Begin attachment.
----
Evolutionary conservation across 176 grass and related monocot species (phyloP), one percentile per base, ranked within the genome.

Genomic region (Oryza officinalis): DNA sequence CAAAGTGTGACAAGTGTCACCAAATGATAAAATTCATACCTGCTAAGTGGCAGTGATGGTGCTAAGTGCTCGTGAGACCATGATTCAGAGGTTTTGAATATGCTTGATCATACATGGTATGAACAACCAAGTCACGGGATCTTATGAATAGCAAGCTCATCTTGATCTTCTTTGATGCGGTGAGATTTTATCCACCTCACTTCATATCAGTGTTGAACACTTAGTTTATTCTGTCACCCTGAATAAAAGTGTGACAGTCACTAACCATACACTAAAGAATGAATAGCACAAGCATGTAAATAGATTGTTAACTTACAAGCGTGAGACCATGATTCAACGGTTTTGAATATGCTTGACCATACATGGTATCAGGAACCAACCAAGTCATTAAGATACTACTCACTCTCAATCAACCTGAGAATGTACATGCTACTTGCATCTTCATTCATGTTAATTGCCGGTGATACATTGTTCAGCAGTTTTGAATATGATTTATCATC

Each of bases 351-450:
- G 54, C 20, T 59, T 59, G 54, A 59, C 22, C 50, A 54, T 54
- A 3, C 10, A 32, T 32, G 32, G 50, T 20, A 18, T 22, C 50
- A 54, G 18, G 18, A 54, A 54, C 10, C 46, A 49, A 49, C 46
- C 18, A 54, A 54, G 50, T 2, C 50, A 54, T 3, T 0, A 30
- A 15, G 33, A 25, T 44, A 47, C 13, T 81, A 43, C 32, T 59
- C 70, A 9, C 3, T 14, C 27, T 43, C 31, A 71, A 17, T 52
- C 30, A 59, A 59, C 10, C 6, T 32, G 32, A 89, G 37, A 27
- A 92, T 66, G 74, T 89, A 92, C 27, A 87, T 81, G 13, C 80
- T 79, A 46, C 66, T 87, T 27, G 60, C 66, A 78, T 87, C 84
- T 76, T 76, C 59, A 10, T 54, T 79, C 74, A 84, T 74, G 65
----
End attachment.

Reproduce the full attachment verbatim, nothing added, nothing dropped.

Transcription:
Evolutionary conservation across 176 grass and related monocot species (phyloP), one percentile per base, ranked within the genome.

Genomic region (Oryza officinalis): DNA sequence CAAAGTGTGACAAGTGTCACCAAATGATAAAATTCATACCTGCTAAGTGGCAGTGATGGTGCTAAGTGCTCGTGAGACCATGATTCAGAGGTTTTGAATATGCTTGATCATACATGGTATGAACAACCAAGTCACGGGATCTTATGAATAGCAAGCTCATCTTGATCTTCTTTGATGCGGTGAGATTTTATCCACCTCACTTCATATCAGTGTTGAACACTTAGTTTATTCTGTCACCCTGAATAAAAGTGTGACAGTCACTAACCATACACTAAAGAATGAATAGCACAAGCATGTAAATAGATTGTTAACTTACAAGCGTGAGACCATGATTCAACGGTTTTGAATATGCTTGACCATACATGGTATCAGGAACCAACCAAGTCATTAAGATACTACTCACTCTCAATCAACCTGAGAATGTACATGCTACTTGCATCTTCATTCATGTTAATTGCCGGTGATACATTGTTCAGCAGTTTTGAATATGATTTATCATC

Each of bases 351-450:
- G 54, C 20, T 59, T 59, G 54, A 59, C 22, C 50, A 54, T 54
- A 3, C 10, A 32, T 32, G 32, G 50, T 20, A 18, T 22, C 50
- A 54, G 18, G 18, A 54, A 54, C 10, C 46, A 49, A 49, C 46
- C 18, A 54, A 54, G 50, T 2, C 50, A 54, T 3, T 0, A 30
- A 15, G 33, A 25, T 44, A 47, C 13, T 81, A 43, C 32, T 59
- C 70, A 9, C 3, T 14, C 27, T 43, C 31, A 71, A 17, T 52
- C 30, A 59, A 59, C 10, C 6, T 32, G 32, A 89, G 37, A 27
- A 92, T 66, G 74, T 89, A 92, C 27, A 87, T 81, G 13, C 80
- T 79, A 46, C 66, T 87, T 27, G 60, C 66, A 78, T 87, C 84
- T 76, T 76, C 59, A 10, T 54, T 79, C 74, A 84, T 74, G 65